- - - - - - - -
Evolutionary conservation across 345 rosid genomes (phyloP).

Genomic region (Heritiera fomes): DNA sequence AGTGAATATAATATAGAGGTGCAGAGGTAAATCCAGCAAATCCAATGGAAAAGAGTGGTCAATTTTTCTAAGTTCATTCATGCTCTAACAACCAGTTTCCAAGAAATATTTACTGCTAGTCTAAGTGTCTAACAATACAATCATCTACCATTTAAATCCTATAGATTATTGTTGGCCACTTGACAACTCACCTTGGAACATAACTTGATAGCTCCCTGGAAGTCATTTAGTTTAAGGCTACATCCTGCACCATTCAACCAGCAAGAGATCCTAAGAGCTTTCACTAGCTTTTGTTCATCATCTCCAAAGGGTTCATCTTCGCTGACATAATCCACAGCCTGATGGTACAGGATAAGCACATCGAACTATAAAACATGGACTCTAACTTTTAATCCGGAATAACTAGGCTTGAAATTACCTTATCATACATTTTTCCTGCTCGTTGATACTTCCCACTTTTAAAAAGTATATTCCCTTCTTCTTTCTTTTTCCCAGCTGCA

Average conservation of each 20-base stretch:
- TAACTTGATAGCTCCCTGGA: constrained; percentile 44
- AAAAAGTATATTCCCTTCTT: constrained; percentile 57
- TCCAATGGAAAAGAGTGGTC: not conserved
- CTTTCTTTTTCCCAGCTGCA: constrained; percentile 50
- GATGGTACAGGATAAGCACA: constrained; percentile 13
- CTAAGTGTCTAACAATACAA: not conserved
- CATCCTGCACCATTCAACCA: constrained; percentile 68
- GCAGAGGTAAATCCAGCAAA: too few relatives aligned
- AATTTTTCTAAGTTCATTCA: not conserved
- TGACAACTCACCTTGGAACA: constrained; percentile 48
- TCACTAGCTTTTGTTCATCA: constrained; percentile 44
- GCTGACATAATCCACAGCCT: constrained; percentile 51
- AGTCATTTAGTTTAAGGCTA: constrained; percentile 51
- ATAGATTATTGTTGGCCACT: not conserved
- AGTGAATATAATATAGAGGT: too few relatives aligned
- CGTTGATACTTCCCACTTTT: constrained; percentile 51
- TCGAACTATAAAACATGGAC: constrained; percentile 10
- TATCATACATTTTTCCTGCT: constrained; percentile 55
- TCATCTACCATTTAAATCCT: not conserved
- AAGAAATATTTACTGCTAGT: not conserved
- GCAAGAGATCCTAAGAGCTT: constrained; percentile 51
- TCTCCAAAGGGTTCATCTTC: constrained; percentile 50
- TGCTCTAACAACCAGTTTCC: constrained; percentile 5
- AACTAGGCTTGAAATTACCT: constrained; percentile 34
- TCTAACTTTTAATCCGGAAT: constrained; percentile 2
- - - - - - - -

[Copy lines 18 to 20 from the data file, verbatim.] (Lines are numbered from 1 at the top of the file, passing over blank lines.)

- AGTGAATATAATATAGAGGT: too few relatives aligned
- CGTTGATACTTCCCACTTTT: constrained; percentile 51
- TCGAACTATAAAACATGGAC: constrained; percentile 10